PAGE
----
Strobes

When snorkeling or freediving with whale sharks, strobes are often unnecessary given the amount of available light at the surface. It’s also against local regulations to use strobes in these situations for fear of startling or harming the animal. Make sure to ask your dive guide about the local rules.

The bulk of the strobes can hinder your swimming and the movement may make it difficult to keep them aimed properly with little time to fix them once you are face to face with the large subject that is coming straight at you.

You may wish to have a strobe for topside shots

whale shark mural
One of the colorful murals in Isla Mujeres honoring the whale sharks
Settings
Exposure

DSLR, Mirrorless and Compact shooters have a number of shooting mode options to choose from.

My method is to start with some manual settings and change them as the daylight changes.  Most of my images are at ISO400  with some ranging from ISO320 to ISO640 on cloudy days or when I go deeper under the surface (such as for mantas)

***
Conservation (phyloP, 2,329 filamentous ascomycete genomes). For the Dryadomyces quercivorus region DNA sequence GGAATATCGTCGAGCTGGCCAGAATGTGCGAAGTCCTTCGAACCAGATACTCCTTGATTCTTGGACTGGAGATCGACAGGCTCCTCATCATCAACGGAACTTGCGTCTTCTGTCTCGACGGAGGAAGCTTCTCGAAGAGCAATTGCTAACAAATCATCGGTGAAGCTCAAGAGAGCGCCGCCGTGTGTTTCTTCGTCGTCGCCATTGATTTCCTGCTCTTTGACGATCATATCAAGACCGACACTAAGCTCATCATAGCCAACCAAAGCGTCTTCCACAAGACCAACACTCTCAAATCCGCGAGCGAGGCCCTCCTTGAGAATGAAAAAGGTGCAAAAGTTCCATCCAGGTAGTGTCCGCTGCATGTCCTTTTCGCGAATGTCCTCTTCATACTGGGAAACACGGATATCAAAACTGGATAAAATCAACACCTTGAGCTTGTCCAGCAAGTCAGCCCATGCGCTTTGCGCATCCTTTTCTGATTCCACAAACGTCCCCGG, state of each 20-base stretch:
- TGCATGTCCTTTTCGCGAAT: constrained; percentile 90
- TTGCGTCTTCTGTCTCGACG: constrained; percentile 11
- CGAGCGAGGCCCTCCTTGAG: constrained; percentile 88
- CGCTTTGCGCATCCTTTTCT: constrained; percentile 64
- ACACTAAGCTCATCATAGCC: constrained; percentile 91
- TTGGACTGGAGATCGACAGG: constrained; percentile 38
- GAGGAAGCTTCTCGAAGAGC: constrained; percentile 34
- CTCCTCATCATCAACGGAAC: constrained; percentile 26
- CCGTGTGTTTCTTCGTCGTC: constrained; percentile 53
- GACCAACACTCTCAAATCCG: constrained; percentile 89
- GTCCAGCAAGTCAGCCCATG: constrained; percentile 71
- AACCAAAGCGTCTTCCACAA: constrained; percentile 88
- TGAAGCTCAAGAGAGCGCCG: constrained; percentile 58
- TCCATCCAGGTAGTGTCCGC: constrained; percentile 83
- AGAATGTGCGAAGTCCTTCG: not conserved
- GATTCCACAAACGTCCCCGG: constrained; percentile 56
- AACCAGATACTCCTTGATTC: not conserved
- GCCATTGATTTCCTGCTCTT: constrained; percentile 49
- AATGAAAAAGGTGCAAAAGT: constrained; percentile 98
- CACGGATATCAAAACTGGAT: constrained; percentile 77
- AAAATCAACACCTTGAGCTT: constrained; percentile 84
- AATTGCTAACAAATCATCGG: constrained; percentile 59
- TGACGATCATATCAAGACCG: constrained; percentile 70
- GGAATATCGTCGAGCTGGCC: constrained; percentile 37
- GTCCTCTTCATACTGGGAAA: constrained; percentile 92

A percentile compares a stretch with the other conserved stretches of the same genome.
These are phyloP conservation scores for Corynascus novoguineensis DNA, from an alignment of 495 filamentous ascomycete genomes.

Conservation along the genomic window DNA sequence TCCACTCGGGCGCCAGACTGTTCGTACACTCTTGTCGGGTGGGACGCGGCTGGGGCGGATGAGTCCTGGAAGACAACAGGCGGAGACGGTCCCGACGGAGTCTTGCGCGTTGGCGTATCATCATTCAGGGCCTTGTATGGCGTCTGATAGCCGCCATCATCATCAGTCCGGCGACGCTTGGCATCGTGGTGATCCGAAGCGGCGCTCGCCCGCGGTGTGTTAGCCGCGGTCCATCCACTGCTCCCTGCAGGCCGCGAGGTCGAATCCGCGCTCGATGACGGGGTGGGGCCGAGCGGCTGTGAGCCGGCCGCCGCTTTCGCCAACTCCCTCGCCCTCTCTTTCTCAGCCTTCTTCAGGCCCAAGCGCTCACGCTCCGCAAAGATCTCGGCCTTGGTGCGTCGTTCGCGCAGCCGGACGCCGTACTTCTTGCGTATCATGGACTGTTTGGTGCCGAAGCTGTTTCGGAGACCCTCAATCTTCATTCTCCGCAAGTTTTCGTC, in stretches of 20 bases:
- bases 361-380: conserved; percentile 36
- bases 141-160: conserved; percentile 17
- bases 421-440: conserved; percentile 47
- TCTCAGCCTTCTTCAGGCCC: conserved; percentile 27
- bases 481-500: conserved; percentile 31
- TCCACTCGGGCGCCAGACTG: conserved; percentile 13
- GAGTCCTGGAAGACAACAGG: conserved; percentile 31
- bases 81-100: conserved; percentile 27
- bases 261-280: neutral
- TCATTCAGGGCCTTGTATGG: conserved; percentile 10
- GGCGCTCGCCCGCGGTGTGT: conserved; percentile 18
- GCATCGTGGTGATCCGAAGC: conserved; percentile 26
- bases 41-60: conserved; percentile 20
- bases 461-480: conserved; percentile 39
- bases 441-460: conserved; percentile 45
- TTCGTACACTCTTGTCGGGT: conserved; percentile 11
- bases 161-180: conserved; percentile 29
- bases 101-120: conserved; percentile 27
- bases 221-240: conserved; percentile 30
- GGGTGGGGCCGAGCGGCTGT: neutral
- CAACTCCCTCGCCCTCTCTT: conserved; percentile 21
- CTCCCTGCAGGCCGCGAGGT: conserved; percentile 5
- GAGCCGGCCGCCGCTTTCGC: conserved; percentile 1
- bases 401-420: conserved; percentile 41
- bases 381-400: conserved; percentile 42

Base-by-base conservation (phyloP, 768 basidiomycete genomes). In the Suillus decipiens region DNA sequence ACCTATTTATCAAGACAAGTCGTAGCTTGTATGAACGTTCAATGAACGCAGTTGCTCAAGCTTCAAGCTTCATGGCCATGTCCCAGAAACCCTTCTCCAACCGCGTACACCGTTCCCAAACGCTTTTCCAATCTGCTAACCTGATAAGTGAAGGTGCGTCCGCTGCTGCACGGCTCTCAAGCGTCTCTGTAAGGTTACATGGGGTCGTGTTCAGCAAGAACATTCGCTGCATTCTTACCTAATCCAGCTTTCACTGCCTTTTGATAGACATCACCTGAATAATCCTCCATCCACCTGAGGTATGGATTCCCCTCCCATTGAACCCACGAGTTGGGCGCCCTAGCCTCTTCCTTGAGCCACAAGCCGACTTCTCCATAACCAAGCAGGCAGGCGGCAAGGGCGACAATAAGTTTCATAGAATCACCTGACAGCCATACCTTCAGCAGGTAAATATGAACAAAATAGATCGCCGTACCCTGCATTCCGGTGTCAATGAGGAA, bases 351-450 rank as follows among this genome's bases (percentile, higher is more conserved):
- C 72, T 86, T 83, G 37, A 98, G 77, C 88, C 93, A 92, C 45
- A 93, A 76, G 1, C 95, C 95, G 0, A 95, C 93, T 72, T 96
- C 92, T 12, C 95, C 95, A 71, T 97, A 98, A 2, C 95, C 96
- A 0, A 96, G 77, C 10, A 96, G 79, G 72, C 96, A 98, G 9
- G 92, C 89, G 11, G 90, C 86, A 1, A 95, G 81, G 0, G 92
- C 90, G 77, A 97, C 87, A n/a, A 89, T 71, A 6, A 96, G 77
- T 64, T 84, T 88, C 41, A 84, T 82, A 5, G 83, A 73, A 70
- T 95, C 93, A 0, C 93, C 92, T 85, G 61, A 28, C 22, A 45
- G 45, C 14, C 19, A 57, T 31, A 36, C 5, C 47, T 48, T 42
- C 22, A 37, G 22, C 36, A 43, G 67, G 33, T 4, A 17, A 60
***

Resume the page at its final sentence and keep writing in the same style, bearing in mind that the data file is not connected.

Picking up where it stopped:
My shutter speed stays at 1/250sec  or more . You must be able to shoot at a shutter speed fast enough to freeze the action.

Mostly I shoot manual adjusting the aperture to suit the conditions.  Shutter Priority would be a 2nd choice to full manual

My Canon 5D IV has very good options for pattern metering mode.

Using the Ambient Light

I try to pick my subjects based on not shooting directly into the sun. This is not always successful, but if I can get a whale shark with the sun to my back it improves the chances for a great shot.